Pete Townshend reviving Quadrophenia writing process for new demos

The Who guitarist has been assembling an all-tape home studio while in lockdown.

Pete Townshend has shared an update on his songwriting activities while in lockdown, revealing that he’s been busy assembling an all-tape home studio for recording new demos.

On Instagram, the Who guitarist shared, “In lockdown I’ve been writing. But also finishing off a small but powerful old style new home studio at the very top of the house. All my first studios in the ‘60s were on top floors. This studio has taken me a very long time to complete and I’m still waiting to bring up the central 24 track tape machine.”

Earlier this year, Townshend made it known that he had been working on material for the follow-up to 2019’s Who while in lockdown. Now, he’s opened up on his plans to revive the demo-making workflow that he employed for The Who’s iconic 1973 double album.

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“Why tape? Not for the sound,” Townshend explained. “Rather for the process of recording demos in layers. I want to emulate the work I did on the demos of Quadrophenia. A lot of that work would have been much easier with a computer, but maybe less loose and edgy.”

Quadrophenia was the only Who record written entirely by Townshend and was the group’s second rock opera, set in London and Brighton in 1965 and immersed in the mod culture of the time. Townshend’s Instagram post also noted that his new tape studio would utilise “the same kind of equipment” used to record Quadrophenia.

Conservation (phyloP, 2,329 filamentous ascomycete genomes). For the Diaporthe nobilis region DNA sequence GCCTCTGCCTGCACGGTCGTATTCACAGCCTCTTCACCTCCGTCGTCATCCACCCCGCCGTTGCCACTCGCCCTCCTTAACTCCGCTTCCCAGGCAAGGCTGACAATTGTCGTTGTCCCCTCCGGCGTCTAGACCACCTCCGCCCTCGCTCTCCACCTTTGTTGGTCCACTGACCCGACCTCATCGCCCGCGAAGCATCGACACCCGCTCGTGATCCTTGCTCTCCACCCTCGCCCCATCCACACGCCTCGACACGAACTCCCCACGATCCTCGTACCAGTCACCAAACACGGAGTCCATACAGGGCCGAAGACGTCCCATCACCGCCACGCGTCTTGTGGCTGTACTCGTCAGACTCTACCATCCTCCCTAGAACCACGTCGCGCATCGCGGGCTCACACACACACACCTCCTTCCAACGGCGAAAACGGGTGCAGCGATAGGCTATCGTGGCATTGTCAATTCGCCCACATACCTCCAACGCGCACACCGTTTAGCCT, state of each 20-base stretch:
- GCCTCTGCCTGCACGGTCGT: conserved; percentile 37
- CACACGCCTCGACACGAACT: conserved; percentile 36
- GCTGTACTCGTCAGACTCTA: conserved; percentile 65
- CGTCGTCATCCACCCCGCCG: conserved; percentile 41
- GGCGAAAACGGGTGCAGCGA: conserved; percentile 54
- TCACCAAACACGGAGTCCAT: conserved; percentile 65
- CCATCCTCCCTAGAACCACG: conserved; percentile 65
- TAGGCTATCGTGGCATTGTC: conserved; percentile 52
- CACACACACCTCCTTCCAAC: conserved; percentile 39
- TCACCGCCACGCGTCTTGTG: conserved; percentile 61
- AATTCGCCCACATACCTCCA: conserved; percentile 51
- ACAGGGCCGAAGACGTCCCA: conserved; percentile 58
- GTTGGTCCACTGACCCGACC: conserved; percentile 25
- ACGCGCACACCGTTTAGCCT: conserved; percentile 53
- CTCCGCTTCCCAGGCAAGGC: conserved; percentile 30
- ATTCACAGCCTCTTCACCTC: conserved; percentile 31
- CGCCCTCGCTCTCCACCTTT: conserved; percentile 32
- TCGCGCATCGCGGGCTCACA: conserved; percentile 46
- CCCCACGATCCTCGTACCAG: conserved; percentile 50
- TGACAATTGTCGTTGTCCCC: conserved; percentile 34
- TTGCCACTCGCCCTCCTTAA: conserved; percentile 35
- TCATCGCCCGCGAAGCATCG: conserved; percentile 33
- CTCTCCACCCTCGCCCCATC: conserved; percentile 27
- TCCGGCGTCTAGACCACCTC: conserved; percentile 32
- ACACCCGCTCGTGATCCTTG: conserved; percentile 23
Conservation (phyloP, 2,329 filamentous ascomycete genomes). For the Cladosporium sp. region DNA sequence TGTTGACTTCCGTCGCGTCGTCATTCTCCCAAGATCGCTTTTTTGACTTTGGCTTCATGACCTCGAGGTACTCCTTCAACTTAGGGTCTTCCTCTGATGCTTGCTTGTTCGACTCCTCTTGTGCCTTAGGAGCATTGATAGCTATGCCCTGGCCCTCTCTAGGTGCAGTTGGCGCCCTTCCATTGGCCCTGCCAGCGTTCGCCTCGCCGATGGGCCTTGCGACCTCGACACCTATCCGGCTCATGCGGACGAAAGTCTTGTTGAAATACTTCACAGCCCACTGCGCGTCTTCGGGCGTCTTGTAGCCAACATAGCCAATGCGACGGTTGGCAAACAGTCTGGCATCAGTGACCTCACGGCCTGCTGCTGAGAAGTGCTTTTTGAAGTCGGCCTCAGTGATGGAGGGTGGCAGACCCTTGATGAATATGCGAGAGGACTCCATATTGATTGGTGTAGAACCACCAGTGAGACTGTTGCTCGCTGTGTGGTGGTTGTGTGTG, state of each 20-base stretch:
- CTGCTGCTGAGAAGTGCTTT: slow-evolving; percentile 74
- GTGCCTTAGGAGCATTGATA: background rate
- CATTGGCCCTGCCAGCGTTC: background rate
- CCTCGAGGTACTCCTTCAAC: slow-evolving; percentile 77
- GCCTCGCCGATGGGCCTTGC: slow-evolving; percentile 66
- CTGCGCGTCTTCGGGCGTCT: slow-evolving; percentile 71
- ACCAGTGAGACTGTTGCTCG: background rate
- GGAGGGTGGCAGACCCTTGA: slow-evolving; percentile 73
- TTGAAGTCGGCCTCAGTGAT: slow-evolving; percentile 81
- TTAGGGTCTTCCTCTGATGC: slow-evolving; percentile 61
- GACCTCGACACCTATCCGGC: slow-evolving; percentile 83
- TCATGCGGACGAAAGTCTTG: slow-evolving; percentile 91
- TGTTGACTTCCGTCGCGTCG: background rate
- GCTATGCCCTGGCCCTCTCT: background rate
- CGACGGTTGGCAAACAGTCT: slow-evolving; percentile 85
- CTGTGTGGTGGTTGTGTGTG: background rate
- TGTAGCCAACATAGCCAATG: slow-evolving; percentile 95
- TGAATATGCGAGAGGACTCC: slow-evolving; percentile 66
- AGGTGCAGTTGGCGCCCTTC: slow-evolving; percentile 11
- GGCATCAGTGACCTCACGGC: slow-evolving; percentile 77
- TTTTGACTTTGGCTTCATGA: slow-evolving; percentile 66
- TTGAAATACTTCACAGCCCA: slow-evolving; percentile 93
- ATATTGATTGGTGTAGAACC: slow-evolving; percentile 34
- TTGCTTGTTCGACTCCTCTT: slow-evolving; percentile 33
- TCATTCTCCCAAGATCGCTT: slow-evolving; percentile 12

The full post can be seen below.

View this post on Instagram

In lockdown I’ve been writing. But also finishing off a small but powerful old style new home studio at the very top of the house. All my first studios in the ‘60s were on top floors. This studio has taken me a very long time to complete and I’m still waiting to bring up the central 24 track tape machine. Why tape? Not for the sound. Rather for the process of recording demos in layers. I want to emulate the work I did on the demos of Quadrophenia. A lot of that work would have been much easier with a computer, but maybe less loose and edgy. Using the same kind of equipment I used to write Q. Needless to say carrying all this gear up 100 stairs has kept me fit. Do any of you modern studio producers still work with tape? EVER!!? . . . . . . #oldschoolrecording #multitracktaperecording #studiointheattic #quadrophenia #arp2600 #emsvcs3 #lowreyberkshire #gibsonj200 #gibsonsg

A post shared by pete townshend (@yaggerdang) on

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